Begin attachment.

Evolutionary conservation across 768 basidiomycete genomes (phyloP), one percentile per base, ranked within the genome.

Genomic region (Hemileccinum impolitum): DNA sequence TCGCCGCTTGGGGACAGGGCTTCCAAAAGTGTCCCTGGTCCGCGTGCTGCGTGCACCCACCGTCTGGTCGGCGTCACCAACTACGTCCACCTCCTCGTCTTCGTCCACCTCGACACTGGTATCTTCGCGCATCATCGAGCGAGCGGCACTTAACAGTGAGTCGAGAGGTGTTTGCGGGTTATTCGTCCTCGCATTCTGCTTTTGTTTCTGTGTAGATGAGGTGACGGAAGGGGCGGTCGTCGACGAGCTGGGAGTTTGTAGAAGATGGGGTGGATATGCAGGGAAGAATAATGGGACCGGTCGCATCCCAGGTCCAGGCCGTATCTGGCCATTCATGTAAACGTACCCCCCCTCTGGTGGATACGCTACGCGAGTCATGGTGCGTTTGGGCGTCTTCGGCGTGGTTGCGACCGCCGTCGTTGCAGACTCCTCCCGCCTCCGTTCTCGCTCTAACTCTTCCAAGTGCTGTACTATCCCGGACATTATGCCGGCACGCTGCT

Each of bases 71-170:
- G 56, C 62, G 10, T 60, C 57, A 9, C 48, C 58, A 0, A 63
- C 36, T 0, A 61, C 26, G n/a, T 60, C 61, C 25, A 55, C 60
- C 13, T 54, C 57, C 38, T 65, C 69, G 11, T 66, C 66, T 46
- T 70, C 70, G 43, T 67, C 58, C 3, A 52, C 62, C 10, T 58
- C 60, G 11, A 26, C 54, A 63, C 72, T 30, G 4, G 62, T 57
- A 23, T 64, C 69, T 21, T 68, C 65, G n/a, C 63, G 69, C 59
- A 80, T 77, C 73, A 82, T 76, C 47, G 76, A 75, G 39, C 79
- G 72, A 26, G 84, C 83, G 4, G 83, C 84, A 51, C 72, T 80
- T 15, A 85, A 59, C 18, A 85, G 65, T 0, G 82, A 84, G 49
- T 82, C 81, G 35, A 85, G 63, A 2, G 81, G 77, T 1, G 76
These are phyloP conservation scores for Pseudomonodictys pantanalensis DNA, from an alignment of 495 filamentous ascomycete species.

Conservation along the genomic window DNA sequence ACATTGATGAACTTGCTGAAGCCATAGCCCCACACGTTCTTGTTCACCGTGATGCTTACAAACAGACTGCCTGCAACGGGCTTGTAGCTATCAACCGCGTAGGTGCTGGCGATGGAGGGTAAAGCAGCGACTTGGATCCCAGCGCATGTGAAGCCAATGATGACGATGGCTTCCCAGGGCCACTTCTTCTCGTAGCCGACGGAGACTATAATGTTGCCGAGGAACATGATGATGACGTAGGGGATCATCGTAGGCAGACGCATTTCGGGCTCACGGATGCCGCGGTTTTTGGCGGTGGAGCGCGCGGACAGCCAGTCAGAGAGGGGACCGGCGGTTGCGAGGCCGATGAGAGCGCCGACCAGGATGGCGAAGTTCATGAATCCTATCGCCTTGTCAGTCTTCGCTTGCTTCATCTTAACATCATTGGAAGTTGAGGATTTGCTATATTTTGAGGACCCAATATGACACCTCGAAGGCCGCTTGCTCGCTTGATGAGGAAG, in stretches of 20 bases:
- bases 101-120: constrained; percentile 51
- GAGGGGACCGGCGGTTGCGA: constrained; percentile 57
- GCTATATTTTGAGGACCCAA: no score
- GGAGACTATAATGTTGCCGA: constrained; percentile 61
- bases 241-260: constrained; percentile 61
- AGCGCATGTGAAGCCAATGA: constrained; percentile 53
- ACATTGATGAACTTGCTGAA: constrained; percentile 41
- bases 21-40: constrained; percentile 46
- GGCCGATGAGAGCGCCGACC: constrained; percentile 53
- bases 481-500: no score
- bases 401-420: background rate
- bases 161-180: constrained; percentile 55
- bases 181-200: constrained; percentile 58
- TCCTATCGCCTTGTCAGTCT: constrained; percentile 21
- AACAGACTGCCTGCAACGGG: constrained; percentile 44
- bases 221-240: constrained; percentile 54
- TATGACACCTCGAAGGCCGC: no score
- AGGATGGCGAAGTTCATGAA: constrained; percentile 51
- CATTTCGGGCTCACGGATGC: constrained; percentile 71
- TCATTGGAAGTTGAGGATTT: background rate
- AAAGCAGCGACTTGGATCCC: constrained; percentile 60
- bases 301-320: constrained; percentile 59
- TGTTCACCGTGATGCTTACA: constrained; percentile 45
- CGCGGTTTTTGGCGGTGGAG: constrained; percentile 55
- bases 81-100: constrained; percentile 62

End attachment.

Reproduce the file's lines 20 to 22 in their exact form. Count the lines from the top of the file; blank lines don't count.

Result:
- bases 241-260: constrained; percentile 61
- AGCGCATGTGAAGCCAATGA: constrained; percentile 53
- ACATTGATGAACTTGCTGAA: constrained; percentile 41